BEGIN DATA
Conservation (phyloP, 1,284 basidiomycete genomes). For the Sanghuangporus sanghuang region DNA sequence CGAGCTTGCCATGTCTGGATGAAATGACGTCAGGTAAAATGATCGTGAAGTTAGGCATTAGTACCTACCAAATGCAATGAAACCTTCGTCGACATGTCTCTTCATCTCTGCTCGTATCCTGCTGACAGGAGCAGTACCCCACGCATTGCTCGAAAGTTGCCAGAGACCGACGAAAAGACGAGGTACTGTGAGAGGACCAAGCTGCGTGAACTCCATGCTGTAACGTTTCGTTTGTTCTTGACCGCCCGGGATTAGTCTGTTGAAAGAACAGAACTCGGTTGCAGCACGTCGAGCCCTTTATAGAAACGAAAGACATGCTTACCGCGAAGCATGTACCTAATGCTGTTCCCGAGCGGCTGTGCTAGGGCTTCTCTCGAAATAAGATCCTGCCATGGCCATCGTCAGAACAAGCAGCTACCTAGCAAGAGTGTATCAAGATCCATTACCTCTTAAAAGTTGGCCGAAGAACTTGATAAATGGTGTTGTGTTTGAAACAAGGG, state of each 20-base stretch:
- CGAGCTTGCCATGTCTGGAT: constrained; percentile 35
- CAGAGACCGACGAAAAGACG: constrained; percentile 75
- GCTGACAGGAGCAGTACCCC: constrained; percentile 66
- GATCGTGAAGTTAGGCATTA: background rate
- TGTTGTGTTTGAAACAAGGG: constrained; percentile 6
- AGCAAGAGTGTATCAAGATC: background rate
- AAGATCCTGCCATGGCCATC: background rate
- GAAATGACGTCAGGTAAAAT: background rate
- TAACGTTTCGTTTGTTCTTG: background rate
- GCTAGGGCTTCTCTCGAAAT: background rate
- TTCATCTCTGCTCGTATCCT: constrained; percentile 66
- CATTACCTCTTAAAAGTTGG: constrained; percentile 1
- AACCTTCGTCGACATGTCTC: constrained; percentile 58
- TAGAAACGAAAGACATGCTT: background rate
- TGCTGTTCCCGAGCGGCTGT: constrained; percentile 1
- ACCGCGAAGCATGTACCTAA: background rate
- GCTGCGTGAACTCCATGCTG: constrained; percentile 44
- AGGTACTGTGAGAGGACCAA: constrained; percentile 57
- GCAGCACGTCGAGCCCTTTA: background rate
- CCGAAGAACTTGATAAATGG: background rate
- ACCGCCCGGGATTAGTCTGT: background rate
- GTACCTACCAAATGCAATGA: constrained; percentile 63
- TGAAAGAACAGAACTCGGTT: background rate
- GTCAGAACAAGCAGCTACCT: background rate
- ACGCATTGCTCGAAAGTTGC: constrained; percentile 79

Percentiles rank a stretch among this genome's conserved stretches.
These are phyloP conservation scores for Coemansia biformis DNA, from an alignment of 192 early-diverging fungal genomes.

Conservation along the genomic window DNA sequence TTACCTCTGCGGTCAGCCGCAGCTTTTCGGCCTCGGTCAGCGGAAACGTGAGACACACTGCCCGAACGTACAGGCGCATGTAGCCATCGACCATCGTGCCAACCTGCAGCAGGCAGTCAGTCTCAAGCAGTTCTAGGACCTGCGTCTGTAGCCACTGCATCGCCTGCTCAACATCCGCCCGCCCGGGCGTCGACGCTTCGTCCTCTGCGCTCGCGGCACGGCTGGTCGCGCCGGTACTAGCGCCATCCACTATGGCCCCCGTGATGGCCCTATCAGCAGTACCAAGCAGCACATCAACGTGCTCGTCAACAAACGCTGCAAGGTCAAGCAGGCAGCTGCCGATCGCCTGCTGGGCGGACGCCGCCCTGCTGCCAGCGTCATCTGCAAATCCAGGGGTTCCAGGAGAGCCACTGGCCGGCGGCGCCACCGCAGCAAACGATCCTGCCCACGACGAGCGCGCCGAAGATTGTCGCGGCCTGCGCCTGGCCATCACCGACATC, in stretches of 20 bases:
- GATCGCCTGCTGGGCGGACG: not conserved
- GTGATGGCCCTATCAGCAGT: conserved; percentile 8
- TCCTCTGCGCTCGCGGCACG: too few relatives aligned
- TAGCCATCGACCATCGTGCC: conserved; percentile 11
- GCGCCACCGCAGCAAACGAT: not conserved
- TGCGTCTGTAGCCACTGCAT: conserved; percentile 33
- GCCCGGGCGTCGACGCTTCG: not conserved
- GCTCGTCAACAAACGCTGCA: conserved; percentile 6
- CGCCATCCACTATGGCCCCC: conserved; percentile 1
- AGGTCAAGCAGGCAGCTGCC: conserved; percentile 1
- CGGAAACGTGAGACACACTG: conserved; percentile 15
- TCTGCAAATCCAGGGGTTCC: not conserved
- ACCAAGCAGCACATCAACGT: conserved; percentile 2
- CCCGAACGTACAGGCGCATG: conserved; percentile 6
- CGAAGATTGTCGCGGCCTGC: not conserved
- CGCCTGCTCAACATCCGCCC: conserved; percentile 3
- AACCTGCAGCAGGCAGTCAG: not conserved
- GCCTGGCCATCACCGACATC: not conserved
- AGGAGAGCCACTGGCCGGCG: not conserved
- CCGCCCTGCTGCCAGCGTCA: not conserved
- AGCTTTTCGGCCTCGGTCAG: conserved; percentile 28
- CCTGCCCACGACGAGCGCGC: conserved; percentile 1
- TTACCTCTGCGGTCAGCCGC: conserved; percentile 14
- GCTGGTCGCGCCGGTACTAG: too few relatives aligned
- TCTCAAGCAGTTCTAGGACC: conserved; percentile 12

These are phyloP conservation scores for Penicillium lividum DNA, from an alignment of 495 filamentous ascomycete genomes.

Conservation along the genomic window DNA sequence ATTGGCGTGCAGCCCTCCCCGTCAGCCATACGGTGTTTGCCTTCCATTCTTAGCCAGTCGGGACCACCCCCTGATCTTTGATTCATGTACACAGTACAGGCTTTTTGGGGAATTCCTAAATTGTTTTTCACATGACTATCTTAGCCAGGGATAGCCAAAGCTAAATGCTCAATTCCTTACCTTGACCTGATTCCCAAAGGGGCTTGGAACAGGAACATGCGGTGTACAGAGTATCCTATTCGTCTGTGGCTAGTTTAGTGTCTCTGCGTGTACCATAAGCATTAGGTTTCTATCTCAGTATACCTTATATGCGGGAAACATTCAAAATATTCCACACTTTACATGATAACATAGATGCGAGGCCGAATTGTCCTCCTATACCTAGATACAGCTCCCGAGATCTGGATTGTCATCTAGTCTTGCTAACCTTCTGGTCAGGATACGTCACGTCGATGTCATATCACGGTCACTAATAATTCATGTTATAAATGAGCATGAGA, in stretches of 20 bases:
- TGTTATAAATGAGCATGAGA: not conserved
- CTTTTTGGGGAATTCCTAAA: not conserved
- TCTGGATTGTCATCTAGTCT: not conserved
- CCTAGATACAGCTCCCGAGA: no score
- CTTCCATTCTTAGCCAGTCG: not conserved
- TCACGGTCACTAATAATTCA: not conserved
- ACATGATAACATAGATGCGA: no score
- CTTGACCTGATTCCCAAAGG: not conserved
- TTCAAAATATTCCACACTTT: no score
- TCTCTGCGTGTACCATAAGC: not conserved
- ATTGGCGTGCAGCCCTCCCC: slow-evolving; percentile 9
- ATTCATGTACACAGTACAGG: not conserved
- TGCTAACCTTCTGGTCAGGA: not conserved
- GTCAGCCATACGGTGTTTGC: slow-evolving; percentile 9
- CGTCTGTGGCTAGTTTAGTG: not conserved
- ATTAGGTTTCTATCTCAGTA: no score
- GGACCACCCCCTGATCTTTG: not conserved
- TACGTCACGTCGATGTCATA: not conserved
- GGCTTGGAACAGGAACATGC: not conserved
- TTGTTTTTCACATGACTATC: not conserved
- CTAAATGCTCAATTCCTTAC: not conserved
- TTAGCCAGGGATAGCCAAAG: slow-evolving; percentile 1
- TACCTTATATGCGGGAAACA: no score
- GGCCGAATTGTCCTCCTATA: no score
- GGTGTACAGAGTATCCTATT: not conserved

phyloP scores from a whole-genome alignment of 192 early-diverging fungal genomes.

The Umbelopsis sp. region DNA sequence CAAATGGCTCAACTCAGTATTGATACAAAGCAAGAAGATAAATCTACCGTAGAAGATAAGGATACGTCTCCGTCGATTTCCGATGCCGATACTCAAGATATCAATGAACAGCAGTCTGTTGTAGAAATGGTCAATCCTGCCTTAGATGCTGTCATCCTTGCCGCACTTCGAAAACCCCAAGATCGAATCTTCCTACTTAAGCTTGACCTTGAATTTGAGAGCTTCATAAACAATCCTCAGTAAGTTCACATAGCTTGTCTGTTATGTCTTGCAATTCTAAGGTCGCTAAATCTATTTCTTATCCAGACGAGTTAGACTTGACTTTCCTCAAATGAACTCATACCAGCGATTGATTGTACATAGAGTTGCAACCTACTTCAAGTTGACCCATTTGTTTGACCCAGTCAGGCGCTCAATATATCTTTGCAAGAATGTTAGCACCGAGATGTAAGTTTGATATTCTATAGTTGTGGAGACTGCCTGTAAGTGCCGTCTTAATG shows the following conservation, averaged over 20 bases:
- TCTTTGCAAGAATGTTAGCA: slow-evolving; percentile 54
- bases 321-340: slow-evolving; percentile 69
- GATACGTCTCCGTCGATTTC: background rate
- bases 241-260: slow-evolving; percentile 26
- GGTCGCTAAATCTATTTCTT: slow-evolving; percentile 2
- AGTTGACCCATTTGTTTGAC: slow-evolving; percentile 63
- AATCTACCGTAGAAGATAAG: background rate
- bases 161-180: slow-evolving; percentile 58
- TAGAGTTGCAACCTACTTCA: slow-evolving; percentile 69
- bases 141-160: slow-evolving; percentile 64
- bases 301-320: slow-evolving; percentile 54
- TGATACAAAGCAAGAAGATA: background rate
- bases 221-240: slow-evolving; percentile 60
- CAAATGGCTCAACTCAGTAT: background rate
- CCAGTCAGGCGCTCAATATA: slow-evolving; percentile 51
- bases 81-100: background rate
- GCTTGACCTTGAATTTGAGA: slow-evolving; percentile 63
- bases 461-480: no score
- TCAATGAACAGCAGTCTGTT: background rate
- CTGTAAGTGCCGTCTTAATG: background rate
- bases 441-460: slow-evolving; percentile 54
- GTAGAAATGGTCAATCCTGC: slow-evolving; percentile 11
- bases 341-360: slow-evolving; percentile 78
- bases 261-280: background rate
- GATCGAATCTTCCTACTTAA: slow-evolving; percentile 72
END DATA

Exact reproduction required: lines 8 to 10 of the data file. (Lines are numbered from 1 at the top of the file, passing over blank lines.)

- AAGATCCTGCCATGGCCATC: background rate
- GAAATGACGTCAGGTAAAAT: background rate
- TAACGTTTCGTTTGTTCTTG: background rate